Scientific Significance: Previous research has shown increased risks for clients with comorbid ASPD and marijuana dependence; however, our findings suggest that specialized programs for clients with ASPD may not be necessary if they are provided with empirically supported, structured treatments.
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http://dx.doi.org/10.3109/00952990.2011.643989DOI Listing
http://www.ncbi.nlm.nih.gov/pmc/articles/PMC3633215PMC
July 2012

Mindfulness and modification therapy for behavioral dysregulation: results from a pilot study targeting alcohol use and aggression in women.

J Clin Psychol 2012 Jan 19;68(1):50-66. Epub 2011 Sep 19.

John Jay College/City University of New York, New York, NY 10024, USA.

Objectives: Increasing evidence suggests that deficits in mindfulness (awareness, attentiveness, and acceptance of the present moment) play a role in a range of disorders involving behavioral dysregulation. This paper adds to that literature by describing a transdiagnostic psychotherapy (Mindfulness & Modification Therapy; MMT) developed to target behavioral dysregulation.

Design: An open-treatment pilot-trial investigated the feasibility, acceptability, and pre-post effects of MMT targeting women (N = 14) court-referred for alcohol abuse/dependence and aggression.

Results: Pre-post comparisons revealed significant decreases in alcohol use, drug use, and aggression. In addition, the retention rate was 93%.

Conclusion: Preliminary evidence suggests that MMT is a feasible and acceptable treatment that decreases dysregulated behaviors such as substance use and aggression, while also potentially increasing retention.
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http://dx.doi.org/10.1002/jclp.20830DOI Listing
January 2012

Contingency management treatment in substance abusers with and without legal problems.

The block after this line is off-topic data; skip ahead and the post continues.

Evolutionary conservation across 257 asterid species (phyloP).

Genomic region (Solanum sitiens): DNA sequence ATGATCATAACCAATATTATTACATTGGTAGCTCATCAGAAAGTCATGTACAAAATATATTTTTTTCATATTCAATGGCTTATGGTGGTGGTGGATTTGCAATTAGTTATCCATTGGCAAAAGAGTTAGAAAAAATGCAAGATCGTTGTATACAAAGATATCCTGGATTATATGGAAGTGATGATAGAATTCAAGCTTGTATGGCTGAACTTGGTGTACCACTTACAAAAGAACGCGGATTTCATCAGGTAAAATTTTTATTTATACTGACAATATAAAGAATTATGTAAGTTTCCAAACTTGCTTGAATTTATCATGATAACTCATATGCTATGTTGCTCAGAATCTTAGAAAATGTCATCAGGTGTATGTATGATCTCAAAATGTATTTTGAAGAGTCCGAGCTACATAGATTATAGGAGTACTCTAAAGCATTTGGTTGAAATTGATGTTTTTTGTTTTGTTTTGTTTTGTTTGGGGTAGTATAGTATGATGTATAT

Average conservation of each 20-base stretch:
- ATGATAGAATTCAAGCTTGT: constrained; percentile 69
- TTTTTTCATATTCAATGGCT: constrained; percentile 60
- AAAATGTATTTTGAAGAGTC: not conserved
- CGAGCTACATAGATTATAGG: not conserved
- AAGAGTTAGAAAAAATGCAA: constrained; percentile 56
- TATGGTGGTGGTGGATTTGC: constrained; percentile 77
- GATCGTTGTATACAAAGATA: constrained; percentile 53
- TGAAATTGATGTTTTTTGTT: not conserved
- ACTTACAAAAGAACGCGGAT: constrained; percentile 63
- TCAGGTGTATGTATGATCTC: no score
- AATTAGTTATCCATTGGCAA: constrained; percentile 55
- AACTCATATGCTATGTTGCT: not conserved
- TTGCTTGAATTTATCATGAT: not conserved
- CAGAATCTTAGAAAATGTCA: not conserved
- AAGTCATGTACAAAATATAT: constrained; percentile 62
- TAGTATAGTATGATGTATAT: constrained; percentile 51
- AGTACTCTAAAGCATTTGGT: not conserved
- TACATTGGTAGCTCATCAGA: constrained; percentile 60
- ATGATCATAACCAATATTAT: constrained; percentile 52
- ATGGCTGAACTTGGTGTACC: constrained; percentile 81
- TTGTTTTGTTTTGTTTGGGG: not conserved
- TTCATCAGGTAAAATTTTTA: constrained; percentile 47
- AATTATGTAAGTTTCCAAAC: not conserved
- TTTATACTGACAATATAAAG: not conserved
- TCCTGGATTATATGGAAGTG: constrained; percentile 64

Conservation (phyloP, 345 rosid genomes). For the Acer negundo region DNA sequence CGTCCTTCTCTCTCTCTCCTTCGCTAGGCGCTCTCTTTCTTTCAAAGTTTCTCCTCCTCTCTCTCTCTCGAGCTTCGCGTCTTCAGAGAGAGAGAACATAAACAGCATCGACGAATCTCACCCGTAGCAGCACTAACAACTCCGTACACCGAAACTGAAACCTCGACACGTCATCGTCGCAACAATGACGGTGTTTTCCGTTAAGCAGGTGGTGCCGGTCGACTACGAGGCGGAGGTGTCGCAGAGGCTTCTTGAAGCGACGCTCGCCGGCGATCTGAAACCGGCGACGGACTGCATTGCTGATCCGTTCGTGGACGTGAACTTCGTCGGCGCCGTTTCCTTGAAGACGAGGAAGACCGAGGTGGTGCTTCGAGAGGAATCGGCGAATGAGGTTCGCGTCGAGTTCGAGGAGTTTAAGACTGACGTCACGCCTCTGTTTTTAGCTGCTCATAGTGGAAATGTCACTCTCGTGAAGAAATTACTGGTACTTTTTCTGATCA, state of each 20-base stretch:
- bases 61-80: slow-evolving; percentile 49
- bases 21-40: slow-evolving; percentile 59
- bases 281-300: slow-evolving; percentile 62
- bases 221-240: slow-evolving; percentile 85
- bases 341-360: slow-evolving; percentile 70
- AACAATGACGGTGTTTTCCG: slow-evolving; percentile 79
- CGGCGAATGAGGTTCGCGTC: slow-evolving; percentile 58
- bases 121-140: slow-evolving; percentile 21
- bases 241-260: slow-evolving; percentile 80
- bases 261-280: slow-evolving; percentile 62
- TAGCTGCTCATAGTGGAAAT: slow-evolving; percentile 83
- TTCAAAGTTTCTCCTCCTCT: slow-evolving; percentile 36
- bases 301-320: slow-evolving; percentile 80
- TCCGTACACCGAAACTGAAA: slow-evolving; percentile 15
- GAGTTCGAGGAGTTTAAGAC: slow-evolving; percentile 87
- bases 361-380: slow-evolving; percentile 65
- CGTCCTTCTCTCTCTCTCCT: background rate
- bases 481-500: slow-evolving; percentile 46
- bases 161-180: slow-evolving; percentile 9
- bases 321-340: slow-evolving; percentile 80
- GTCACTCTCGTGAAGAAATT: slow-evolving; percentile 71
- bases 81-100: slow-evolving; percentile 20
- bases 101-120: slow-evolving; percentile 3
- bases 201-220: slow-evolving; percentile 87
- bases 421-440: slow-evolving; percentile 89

J Am Acad Psychiatry Law 2011 ;39(3):370-8

Calhoun Cardiology Center, Department of Medicine, University of Connecticut Health Center, Farmington, CT 06030-3944, USA.

Drug and alcohol abusers frequently have legal difficulties, and the legal system often provides negative reinforcement for substance abuse treatment. In contrast, contingency management (CM) treatments utilize positive reinforcement procedures to improve patient outcomes. This study evaluated whether substance-abusing patients with legal problems at treatment entry had differential outcomes, in general and in response to CM, compared with those without legal problems. Data from three randomized CM trials (n = 393) were used in an evaluation of main and interactive effects of legal status and treatment condition, with respect to retention and abstinence. Compared with patients without legal difficulties, those with legal problems remained in treatment for shorter durations and achieved shorter periods of abstinence. CM was positively and significantly associated with longer durations of abstinence, regardless of legal status. Results suggest that substance abusers with legal problems have generally poor outcomes, but that CM is effective regardless of the patient's legal status.
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http://www.ncbi.nlm.nih.gov/pmc/articles/PMC3616315PMC
January 2012